Interior ministry to create new bureau to directly oversee police

김한주 / 2022-06-21 15:10:31
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interior ministry-police
▲ Members of an advisory committee, set up at the instruction of Minister Lee Sang-min, hold a press conference on June 21, 2022, to announce a set of proposals to oversee police. (Yonhap)

interior ministry-police

Interior ministry to create new bureau to directly oversee police

By Kim Han-joo

SEOUL, June 21 (Yonhap) -- The interior ministry on Tuesday unveiled a plan to set up a new bureau to exercise direct control of police despite protest and concern the move could put the law enforcement agency under political influence.

The plan to create what is often dubbed a "police bureau" came as police are set to take on more investigative roles from the prosecution under a new law aimed at reducing and ultimately abolishing the prosecution's investigative powers.

The establishment of a new organization overseeing police was one of the recommendations that an advisory committee, which was set up at the instruction of Minister Lee Sang-min, made as part of a set of police reform proposals.

It will mark the first time in 31 years for the interior ministry to exercise direct control of police since the law enforcement agency was spun off as an outside organization of the ministry in 1991 as part of efforts to ensure its independence and neutrality.

The plan is expected to draw criticism from within police and the main opposition Democratic Party.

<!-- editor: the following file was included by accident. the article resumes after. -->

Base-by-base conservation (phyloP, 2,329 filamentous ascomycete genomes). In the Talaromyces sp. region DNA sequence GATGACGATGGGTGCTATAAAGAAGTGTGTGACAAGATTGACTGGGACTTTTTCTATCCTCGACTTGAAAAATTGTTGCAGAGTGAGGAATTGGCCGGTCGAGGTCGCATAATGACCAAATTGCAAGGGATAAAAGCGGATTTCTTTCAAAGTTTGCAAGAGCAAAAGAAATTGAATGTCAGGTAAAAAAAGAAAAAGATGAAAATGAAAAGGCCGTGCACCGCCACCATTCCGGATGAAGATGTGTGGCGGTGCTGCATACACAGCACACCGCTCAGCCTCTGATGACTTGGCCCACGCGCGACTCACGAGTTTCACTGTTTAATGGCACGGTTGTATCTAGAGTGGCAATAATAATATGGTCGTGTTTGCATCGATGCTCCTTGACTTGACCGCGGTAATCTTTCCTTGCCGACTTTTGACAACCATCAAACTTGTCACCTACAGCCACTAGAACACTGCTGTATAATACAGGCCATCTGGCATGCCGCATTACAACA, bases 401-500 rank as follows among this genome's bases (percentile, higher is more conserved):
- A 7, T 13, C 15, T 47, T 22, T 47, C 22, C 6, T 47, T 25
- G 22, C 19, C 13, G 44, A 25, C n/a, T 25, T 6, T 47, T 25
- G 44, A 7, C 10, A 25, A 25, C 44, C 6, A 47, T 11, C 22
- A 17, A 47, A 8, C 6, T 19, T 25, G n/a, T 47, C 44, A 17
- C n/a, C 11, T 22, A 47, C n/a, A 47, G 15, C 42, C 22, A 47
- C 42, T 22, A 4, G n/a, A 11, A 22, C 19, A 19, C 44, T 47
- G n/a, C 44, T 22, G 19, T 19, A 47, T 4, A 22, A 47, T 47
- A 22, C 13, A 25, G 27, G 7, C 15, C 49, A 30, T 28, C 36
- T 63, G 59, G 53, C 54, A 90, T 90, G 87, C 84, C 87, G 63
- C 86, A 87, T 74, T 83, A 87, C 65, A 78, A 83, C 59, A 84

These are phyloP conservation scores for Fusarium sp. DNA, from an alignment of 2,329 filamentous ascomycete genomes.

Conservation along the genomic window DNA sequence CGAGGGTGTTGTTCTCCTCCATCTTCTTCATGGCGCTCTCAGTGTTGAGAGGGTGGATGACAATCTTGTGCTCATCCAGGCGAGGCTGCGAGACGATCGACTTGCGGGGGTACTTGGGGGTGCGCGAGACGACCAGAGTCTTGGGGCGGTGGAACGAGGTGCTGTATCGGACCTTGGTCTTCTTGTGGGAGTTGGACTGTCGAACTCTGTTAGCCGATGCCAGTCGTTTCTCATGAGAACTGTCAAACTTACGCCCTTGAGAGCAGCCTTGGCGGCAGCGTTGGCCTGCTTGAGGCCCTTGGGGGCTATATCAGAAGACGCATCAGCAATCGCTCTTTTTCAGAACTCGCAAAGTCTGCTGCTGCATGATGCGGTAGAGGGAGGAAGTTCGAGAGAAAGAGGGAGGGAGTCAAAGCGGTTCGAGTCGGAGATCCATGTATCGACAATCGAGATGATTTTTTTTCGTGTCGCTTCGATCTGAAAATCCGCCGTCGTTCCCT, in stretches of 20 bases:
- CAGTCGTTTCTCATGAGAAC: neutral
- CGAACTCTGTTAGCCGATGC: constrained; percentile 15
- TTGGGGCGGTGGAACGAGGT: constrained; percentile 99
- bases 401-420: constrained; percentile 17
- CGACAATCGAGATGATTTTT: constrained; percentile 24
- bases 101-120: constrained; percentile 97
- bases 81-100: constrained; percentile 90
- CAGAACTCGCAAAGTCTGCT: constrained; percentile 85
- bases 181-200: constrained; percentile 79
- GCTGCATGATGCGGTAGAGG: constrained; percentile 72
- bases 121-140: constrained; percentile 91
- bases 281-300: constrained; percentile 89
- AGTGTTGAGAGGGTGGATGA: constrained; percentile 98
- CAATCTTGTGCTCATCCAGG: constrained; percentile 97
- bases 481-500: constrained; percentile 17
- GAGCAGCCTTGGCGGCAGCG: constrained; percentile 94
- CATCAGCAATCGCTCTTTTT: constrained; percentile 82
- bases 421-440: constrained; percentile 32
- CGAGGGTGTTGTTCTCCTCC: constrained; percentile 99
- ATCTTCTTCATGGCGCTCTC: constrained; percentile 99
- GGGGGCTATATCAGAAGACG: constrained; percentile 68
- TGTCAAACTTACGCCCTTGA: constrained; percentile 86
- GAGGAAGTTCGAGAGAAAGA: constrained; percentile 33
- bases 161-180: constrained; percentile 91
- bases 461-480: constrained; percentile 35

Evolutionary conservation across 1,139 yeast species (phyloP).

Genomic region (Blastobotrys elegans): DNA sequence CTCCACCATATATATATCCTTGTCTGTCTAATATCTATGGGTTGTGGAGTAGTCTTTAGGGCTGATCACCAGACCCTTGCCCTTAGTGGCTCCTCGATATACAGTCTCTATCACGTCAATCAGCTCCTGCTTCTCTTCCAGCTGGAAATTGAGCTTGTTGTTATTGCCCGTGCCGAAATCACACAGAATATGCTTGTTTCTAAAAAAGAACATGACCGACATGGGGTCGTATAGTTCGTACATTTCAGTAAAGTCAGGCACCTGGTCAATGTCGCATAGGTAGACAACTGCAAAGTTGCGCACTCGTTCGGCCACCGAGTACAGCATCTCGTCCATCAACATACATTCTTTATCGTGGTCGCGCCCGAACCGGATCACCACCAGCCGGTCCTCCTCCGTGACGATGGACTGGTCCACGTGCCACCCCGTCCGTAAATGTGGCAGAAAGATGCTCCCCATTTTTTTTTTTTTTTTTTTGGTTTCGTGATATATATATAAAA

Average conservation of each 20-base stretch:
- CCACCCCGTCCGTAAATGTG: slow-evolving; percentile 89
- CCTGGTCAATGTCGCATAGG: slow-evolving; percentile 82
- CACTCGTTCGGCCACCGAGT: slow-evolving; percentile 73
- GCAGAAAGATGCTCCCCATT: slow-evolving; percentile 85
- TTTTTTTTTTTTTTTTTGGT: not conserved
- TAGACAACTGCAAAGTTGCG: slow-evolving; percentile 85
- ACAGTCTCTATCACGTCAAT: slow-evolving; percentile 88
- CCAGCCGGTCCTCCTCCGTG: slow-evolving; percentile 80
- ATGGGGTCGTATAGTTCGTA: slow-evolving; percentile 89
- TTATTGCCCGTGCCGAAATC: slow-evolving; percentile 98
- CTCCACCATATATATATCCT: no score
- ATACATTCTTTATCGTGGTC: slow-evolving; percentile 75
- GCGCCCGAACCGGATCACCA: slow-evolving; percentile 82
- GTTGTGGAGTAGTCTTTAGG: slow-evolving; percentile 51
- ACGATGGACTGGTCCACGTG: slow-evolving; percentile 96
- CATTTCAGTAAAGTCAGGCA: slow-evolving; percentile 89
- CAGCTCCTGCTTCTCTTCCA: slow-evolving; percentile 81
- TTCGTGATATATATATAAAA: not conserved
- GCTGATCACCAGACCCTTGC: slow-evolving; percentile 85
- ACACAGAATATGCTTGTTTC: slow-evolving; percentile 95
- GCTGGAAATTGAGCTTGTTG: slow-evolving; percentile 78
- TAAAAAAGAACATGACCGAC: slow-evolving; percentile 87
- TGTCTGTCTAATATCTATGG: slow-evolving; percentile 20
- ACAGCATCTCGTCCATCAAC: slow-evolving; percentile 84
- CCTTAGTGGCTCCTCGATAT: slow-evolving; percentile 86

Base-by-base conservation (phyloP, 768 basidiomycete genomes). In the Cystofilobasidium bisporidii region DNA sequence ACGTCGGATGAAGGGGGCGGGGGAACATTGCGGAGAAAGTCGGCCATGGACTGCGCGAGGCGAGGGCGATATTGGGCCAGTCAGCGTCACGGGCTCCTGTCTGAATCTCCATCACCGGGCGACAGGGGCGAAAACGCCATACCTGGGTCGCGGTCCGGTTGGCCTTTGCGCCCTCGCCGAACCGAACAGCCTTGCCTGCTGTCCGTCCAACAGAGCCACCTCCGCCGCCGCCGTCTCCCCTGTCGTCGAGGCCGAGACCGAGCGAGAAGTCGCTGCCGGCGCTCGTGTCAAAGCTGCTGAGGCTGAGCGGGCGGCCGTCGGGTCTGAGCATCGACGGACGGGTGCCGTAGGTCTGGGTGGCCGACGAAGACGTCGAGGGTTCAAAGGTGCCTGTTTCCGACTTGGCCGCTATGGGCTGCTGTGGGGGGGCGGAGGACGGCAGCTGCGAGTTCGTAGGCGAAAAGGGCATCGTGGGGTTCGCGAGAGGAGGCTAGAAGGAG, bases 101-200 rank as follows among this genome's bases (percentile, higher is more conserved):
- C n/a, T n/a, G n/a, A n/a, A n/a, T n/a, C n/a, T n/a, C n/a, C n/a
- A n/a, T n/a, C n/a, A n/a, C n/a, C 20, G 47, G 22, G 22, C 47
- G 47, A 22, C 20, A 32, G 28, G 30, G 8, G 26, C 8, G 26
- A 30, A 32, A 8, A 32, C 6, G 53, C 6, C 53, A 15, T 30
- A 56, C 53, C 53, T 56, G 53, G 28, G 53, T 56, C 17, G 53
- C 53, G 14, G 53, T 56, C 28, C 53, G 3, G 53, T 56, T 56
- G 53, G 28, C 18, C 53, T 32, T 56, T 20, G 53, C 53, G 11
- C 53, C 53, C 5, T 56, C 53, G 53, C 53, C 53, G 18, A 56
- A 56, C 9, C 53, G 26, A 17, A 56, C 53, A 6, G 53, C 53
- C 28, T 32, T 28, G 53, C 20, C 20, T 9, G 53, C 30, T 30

The advisory committee also recommended giving the interior ministry the right to recommend candidates for top police positions and the interior minister the right to demand disciplinary measures for the chief of the National Police Agency and other senior police officials.

The committee consists of nine members, including six civilians, such as professors and lawyers. It is co-chaired by Vice Minister of the Interior and Safety Han Chang-seob and lawyer Hwang Jeong-geun, who formerly served as a district court judge.

"Such expanded and strengthened police power is unprecedented," lawyer Hwang told reporters during a press conference, adding supervising the police organization is duly needed at a time when police are scheduled to take over greater roles from the prosecution.

The proposals are advisory, but they are mostly likely to be adopted.

The main opposition Democratic Party has accused the government of attempting to infringe on the political neutrality of police arguing the bureau could be used to control police for political purposes.


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